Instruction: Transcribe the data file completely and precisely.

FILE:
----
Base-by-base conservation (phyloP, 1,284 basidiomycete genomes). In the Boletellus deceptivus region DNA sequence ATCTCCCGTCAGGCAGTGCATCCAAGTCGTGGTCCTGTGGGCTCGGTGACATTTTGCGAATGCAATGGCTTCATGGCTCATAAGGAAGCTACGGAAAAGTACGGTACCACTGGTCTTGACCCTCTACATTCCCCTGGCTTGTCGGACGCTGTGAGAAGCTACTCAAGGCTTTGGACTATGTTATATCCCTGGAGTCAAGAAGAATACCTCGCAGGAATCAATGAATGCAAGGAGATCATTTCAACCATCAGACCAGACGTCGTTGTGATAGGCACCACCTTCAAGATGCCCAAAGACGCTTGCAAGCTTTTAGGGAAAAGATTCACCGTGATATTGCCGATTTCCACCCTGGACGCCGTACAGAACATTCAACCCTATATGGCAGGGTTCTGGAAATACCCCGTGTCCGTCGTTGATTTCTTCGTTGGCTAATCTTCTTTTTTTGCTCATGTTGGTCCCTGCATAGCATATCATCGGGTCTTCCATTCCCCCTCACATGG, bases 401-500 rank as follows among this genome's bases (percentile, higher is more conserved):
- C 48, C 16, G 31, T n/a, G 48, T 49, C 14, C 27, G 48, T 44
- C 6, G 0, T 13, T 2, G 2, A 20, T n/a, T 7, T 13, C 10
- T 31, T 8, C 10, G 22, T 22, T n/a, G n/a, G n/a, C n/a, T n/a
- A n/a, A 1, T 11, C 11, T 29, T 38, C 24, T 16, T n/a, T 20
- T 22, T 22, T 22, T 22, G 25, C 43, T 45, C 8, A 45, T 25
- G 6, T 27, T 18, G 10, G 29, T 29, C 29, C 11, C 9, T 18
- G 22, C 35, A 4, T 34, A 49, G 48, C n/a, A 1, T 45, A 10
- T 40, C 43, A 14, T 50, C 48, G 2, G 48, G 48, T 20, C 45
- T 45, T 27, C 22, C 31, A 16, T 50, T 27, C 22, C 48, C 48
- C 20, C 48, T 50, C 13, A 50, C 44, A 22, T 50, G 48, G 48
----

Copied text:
Base-by-base conservation (phyloP, 1,284 basidiomycete genomes). In the Boletellus deceptivus region DNA sequence ATCTCCCGTCAGGCAGTGCATCCAAGTCGTGGTCCTGTGGGCTCGGTGACATTTTGCGAATGCAATGGCTTCATGGCTCATAAGGAAGCTACGGAAAAGTACGGTACCACTGGTCTTGACCCTCTACATTCCCCTGGCTTGTCGGACGCTGTGAGAAGCTACTCAAGGCTTTGGACTATGTTATATCCCTGGAGTCAAGAAGAATACCTCGCAGGAATCAATGAATGCAAGGAGATCATTTCAACCATCAGACCAGACGTCGTTGTGATAGGCACCACCTTCAAGATGCCCAAAGACGCTTGCAAGCTTTTAGGGAAAAGATTCACCGTGATATTGCCGATTTCCACCCTGGACGCCGTACAGAACATTCAACCCTATATGGCAGGGTTCTGGAAATACCCCGTGTCCGTCGTTGATTTCTTCGTTGGCTAATCTTCTTTTTTTGCTCATGTTGGTCCCTGCATAGCATATCATCGGGTCTTCCATTCCCCCTCACATGG, bases 401-500 rank as follows among this genome's bases (percentile, higher is more conserved):
- C 48, C 16, G 31, T n/a, G 48, T 49, C 14, C 27, G 48, T 44
- C 6, G 0, T 13, T 2, G 2, A 20, T n/a, T 7, T 13, C 10
- T 31, T 8, C 10, G 22, T 22, T n/a, G n/a, G n/a, C n/a, T n/a
- A n/a, A 1, T 11, C 11, T 29, T 38, C 24, T 16, T n/a, T 20
- T 22, T 22, T 22, T 22, G 25, C 43, T 45, C 8, A 45, T 25
- G 6, T 27, T 18, G 10, G 29, T 29, C 29, C 11, C 9, T 18
- G 22, C 35, A 4, T 34, A 49, G 48, C n/a, A 1, T 45, A 10
- T 40, C 43, A 14, T 50, C 48, G 2, G 48, G 48, T 20, C 45
- T 45, T 27, C 22, C 31, A 16, T 50, T 27, C 22, C 48, C 48
- C 20, C 48, T 50, C 13, A 50, C 44, A 22, T 50, G 48, G 48